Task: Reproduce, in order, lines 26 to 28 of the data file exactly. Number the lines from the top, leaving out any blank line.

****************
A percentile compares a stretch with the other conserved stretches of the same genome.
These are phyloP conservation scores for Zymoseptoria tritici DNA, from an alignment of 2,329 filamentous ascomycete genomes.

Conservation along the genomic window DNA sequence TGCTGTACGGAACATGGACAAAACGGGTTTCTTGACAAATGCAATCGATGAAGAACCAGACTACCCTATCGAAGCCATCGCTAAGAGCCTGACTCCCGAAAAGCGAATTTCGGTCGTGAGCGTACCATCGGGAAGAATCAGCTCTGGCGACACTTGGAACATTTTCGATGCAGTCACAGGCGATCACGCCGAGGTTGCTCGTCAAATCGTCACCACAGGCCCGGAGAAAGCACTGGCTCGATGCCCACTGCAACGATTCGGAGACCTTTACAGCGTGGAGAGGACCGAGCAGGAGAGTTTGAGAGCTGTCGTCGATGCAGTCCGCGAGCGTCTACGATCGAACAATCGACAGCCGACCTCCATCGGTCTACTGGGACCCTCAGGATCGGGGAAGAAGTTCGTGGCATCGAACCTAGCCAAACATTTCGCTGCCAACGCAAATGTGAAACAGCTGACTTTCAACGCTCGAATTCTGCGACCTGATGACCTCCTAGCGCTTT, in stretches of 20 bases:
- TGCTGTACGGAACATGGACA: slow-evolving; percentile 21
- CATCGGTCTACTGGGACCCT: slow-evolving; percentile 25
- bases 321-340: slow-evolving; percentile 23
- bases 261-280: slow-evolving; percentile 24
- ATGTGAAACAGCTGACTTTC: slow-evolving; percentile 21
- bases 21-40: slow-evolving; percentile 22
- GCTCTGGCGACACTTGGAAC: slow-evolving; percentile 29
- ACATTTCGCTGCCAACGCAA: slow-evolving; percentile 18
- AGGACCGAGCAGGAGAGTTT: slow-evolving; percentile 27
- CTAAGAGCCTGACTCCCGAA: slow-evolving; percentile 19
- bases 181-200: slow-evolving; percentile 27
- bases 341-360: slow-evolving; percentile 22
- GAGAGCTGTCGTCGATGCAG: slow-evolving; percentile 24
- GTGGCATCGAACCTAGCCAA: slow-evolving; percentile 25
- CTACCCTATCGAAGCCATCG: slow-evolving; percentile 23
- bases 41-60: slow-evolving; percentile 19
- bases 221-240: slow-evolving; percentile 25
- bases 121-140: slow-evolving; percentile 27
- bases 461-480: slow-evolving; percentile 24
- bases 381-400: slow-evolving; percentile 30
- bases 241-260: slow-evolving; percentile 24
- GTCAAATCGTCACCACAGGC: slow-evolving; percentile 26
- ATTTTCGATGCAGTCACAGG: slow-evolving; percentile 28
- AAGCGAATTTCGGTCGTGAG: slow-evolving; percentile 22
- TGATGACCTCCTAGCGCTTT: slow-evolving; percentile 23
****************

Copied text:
- ATTTTCGATGCAGTCACAGG: slow-evolving; percentile 28
- AAGCGAATTTCGGTCGTGAG: slow-evolving; percentile 22
- TGATGACCTCCTAGCGCTTT: slow-evolving; percentile 23